[Fox News] Ex-New York Times journalist reports being ‘disgusted’ by newsroom cancel culture, says the paper allowed it

Read Time:8 Minute, 33 Second

Nellie Bowles landed what she thought was her dream job as a reporter for The New York Times in 2017, but when the progressive “movement,” as she described it, took over the newsroom, a cold reality set in. 

Bowles, once a staunch progressive and a proud member of the so-called “movement,” is the author of the new book “Morning After the Revolution,” which documents how the leftist ideology that has gained so much momentum in recent years hasn’t actually worked in practice. And that includes inside the Times. 

Bowles was working at the Times during the fallout of the now-infamous Sen. Tom Cotton op-ed that sparked an open revolt among staffers in June 2020, many of them taking to social media and posting the phrase “Running this puts Black @nytimes staff in danger.”

“I wasn’t going to tweet the tweet we all had to tweet that day, and that was really the final moment for me in the movement within the paper,” Bowles told Fox News Digital in an interview. “Because once people saw that I wasn’t going to tweet the tweet, that to them was picking a side. And we all had to raise our voices together and try to get the editors fired… We all had to shout together to get everyone who touched that thing fired. And I just wasn’t willing to do that.”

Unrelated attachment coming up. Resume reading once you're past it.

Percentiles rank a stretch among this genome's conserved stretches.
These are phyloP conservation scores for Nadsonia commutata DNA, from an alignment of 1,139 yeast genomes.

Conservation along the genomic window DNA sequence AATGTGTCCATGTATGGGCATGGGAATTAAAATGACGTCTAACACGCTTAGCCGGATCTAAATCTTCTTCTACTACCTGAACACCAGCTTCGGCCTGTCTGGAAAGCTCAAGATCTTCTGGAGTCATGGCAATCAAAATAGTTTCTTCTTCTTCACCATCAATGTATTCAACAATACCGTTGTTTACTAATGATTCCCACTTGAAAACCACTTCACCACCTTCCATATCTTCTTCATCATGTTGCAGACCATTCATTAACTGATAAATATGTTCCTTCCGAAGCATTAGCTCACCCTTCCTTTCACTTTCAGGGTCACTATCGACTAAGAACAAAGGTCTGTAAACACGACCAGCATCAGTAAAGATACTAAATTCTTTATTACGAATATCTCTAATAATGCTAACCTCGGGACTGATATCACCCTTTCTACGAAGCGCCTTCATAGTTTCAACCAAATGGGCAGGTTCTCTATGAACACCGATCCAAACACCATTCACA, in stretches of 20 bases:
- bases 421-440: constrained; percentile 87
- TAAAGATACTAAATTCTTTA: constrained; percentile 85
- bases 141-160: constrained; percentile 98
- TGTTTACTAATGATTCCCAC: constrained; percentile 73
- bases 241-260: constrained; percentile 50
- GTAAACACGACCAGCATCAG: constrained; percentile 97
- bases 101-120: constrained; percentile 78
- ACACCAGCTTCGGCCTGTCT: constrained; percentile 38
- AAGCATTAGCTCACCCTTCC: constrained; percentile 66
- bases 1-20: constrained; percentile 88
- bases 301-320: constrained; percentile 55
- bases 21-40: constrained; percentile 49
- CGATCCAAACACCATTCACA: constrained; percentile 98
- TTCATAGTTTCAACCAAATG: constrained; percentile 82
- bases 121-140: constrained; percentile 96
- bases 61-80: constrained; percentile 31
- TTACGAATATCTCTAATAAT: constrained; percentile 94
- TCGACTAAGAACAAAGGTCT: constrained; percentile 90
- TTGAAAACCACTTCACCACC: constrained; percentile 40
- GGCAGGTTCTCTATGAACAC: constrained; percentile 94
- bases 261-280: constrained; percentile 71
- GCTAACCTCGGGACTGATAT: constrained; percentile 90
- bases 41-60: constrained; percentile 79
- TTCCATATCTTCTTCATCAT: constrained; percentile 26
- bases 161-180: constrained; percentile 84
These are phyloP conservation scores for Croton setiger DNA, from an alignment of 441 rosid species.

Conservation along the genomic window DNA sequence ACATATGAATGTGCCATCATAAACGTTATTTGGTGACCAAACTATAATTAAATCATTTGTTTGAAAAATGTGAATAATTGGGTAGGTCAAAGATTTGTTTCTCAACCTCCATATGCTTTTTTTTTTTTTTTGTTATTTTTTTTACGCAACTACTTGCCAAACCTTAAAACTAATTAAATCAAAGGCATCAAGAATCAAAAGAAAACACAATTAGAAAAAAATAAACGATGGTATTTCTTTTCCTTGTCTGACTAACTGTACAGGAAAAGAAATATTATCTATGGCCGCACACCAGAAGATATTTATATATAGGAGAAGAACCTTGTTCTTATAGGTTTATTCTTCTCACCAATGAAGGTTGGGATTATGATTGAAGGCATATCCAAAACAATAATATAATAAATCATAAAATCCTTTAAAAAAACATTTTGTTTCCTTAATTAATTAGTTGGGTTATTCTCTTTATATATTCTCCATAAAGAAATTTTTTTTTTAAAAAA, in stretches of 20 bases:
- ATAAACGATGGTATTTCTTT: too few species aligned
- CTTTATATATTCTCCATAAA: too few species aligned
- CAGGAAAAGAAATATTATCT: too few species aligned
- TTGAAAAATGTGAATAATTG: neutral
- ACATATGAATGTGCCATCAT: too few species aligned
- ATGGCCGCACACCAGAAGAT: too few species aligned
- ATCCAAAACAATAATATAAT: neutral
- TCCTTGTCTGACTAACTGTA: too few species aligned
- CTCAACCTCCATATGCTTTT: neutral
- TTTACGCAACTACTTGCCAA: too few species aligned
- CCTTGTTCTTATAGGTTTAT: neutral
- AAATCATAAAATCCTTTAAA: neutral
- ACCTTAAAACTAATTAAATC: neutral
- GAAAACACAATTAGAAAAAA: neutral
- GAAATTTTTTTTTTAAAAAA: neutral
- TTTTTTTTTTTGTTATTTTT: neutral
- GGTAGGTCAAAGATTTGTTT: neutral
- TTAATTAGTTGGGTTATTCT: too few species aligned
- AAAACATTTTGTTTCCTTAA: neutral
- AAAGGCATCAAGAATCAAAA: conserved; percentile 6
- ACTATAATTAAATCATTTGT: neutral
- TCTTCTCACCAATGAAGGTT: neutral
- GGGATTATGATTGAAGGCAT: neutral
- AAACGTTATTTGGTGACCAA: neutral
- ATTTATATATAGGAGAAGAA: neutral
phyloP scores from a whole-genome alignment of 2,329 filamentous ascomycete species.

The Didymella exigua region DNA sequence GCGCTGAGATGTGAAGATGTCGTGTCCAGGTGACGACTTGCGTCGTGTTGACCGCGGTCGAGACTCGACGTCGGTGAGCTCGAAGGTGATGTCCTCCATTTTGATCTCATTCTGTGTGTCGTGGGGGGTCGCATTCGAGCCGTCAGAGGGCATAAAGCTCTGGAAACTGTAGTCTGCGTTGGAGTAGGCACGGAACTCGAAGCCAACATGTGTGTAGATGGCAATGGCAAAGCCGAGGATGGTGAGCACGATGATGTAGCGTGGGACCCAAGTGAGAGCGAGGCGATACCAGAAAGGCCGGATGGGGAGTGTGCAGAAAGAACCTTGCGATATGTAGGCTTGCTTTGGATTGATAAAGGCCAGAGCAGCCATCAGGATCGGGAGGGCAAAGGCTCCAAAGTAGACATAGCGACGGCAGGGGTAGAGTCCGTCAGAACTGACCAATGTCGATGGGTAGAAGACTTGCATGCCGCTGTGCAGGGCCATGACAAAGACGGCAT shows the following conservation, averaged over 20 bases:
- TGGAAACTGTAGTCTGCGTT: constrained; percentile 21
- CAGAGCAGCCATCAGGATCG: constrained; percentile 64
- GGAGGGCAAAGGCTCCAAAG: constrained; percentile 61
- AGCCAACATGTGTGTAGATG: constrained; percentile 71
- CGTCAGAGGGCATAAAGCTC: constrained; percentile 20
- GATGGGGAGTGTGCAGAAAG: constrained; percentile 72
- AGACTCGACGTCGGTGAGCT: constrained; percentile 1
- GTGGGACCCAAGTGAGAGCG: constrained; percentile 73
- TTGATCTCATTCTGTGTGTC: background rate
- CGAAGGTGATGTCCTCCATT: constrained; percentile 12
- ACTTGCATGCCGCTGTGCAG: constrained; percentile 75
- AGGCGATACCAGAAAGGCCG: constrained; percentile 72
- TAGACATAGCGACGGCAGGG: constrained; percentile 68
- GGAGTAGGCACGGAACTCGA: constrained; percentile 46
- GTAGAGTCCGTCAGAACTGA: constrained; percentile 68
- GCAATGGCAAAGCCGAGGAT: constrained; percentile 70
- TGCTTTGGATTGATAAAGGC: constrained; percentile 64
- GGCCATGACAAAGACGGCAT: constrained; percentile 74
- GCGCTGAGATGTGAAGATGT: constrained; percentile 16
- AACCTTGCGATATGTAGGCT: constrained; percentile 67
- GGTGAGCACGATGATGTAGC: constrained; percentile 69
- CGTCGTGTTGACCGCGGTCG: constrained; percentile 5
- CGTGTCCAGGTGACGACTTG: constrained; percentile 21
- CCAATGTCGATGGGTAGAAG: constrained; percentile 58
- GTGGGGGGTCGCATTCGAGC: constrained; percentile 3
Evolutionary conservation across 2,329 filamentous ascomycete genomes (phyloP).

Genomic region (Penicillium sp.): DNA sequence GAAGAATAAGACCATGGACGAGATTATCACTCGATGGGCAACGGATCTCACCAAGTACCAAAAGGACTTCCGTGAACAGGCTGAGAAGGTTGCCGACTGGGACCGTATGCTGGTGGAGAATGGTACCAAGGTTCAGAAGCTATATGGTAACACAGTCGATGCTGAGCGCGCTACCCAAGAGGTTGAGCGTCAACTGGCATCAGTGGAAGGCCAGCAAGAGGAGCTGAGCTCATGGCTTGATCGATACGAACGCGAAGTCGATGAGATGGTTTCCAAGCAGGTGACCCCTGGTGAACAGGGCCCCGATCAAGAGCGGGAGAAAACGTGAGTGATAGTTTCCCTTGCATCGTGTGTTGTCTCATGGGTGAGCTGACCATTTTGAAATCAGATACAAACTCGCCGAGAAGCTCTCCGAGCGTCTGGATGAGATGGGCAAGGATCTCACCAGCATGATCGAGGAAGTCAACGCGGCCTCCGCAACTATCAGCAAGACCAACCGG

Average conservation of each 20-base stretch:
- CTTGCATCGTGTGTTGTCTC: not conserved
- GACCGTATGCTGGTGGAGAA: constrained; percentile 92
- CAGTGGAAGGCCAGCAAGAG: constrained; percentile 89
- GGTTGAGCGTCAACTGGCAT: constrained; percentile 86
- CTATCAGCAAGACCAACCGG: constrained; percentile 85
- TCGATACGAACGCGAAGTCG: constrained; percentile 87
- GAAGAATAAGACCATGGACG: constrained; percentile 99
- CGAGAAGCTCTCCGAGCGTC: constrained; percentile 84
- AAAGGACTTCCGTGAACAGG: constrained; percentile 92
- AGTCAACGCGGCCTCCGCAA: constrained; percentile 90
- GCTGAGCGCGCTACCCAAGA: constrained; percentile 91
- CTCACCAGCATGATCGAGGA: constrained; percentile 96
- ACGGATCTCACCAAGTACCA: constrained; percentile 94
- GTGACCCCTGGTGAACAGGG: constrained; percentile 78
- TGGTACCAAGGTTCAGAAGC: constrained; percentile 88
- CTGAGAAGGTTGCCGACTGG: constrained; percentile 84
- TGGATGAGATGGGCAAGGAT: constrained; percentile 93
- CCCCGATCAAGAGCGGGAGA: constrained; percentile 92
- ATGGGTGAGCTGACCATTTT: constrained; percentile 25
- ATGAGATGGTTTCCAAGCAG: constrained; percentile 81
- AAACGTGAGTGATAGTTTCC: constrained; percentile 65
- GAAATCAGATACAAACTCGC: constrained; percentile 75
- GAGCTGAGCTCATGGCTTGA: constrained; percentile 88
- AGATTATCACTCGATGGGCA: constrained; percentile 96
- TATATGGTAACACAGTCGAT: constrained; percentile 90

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Cotton’s op-ed, titled “Send in the Troops,” argued in favor of then-President Trump deploying the military to quell the George Floyd riots that wreaked havoc in cities across the country. 

Days later, following intense backlash from both inside and outside the Times newsroom, the paper’s leadership said the op-ed “fell short of our standards and should not have been published.” Two members of the Times Opinion staff, James Bennet and Adam Rubenstein, were ultimately pushed out of the Times as a result. Another staffer, James Dao, was reassigned to a different department. 

“I lost friends immediately, friends who were demanding that I post [the tweet],” Bowles said. “Anyone who didn’t post that was seen as very suspicious from that day onward. In retrospect, it was so nuts.”

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Another moment that profoundly impacted her was the February 2021 ousting of veteran Times reporter Donald McNeil Jr